So how would any red-blooded GSX-R750 fan celebrate the birthday of one of his all-time favourite bikes? That’s a no brainer, head to the world’s best proving ground and spend a day riding both bikes back-to-back.
RIDING THE OLD GIRL
Firstly, this is my first ride so I’m nervous. I’ve been restoring the bike for three-years and I’ve spent around $8000 on parts and thousand of hours in the shed. The bike has not turned a wheel for 20-years and aside from running through the gears on a stand…
Firstly, the old school feel of the bike is brilliant. The huge screen sits tall, the tank with endurance-style cap and vent is right under my chest, between my arms, making me feel like Graeme Crosby. The seat feels plush and so low; I’m in the bike not on it. It feels fantastic. The footpegs are hideously high and cramped feeling while the ‘bars seem really wide apart. I love the way the top triple-clamp sits tall above the traditional clip-ons. A real race feel from the 1980s.
The first thing I notice when I turn the key is… nothing! There is no fuel pump noise, there are no servomotors setting up, the dash doesn’t go through a series of epileptic fits. Nothing happens aside from the neutral light showing!
I turn the fuel tap on, pull out the choke (when was the last time you did that?) and hit the starter button. She fires into life and rumbles away, the smell of rich unburned fuel sticking to me as it richly warms up on the choke. Warming up seems to take forever, not like these days when bikes idle instantly and off you go…
I select first gear and head out for my first ever ride. It’s a moment I won’t forget in a hurry – riding my pride and joy for the first time. It was everything and more that I imagined it would be and I felt an incredible sense of achievement as I cruised around. After a few laps to scrub tyres, bed brakes, make sure there are no fuel or oil leaks etc, I do a proper test and ride the bike as fast as I can.
The immediate thing I notice is just how gloriously smooth this engine is. Suzuki nailed it and it is silky smooth with a fabulous gearbox. Clutch action is also fantastic and the carburetion, although touchy thanks to the flatslides, is pretty good on my rejetted bike.
The howl from the standard exhaust system is invigorating and the bike has the same spine-tingling sound as the new 750, without the induction roar…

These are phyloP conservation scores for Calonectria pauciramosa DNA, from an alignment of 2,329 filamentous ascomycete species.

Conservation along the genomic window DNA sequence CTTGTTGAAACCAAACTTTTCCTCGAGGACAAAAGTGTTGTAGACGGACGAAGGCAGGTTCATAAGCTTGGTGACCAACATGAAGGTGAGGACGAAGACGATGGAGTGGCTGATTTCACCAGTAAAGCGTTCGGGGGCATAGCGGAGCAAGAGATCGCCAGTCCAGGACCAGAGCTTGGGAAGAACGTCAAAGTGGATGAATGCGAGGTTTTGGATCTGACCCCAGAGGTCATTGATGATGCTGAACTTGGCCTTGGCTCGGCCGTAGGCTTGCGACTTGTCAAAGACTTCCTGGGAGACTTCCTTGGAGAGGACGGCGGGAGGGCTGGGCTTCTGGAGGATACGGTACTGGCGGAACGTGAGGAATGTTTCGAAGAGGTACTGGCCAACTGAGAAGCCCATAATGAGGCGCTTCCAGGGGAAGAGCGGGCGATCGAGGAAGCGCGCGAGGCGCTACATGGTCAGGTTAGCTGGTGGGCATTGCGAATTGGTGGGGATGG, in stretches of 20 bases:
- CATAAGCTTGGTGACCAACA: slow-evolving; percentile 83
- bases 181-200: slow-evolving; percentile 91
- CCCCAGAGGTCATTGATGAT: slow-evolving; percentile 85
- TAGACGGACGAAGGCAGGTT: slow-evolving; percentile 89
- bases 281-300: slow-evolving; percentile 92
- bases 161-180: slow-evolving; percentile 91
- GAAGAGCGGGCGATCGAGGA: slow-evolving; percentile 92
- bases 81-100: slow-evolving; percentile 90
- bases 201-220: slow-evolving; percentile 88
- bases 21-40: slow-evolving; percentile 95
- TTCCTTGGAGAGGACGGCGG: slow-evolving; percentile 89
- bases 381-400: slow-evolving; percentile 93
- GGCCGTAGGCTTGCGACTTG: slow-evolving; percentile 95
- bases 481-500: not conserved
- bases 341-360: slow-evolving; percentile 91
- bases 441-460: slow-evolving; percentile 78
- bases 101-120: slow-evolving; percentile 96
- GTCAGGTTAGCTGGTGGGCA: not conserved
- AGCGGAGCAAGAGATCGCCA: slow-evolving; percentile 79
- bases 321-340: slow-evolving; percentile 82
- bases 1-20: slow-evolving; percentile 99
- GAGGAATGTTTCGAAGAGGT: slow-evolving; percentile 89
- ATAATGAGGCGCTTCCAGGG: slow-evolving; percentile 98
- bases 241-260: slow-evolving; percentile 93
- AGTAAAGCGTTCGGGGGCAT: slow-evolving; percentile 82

Acceleration is nowhere near the new bike. Top speed runs out at around 90km/h in first gear, 120km/h in second, 155km/h in third and I just nudged 190km/h in fourth at the same spot the 2015 model was doing 220km/h so that is a full 30km/h down on top speed, with a similar run onto the actual straight!
I have to admit I’ve had modern springs and emulators fitted to the forks, while the shock is a modified R6 shock, so the suspension is brilliant! Braking also – I’m cheating, with Venhill brake lines and Bendix brake pads there is some improvement there over stock brakes but nothing on the new machines.
Cornering has to be done old school, with lots of braking a little earlier then fast sweeping lines through the turns. With the narrow tyres (Pirelli Sport Demons) providing sensational cornering speed and the lightweight narrow rims mean steering is faster than I thought it would be for big 18in wheels.
However, in terms of being maneuverable or raceable, the new 750 would run rings around the ‘one-line’ GSX-R750F. I found tucking in low and not hanging off too much felt the most comfortable.
Overall, mind blowing for a 35-year old bike but it needs to be ridden with finesse and patience whereas the new bike can be ridden in anger.
Out on the street, my 1985 GSX-R is an incredibly good roadbike aside from the cramping footpeg position. Amazingly, it runs at a good temperature all the time – Yokouchi-San did an amazing job with the oil cooling. Incidentally, he thanks his grandmother for teaching him to stir the bathwater. He was lazy and the old bath with a fire underneath it had to have the water circulated to avoid hot spots. He applied this principle to keeping the oil flowing around the combustion chamber of the GSX-R750F!
ON THE 2015 GSX-R750
First impressions? The bike still has that GSX-R750 heritage we all love. The stacked headlights don’t do it for me and never have on any bike but I like the new bodywork and definitely the muffler. Sitting on the bike, the tank feels comfy for my tall frame and there is an overall feeling that the bike is very low and narrow due to the flat tank top and seat plus the narrow seat rails.
Like all GSX-R750s right back to the 1985, the footpegs are high and uncomfortable. For me, they need to be on the lowest setting but even then they feel too high… I do feel I’m sitting way closer to the ‘bars than on my 1985 model.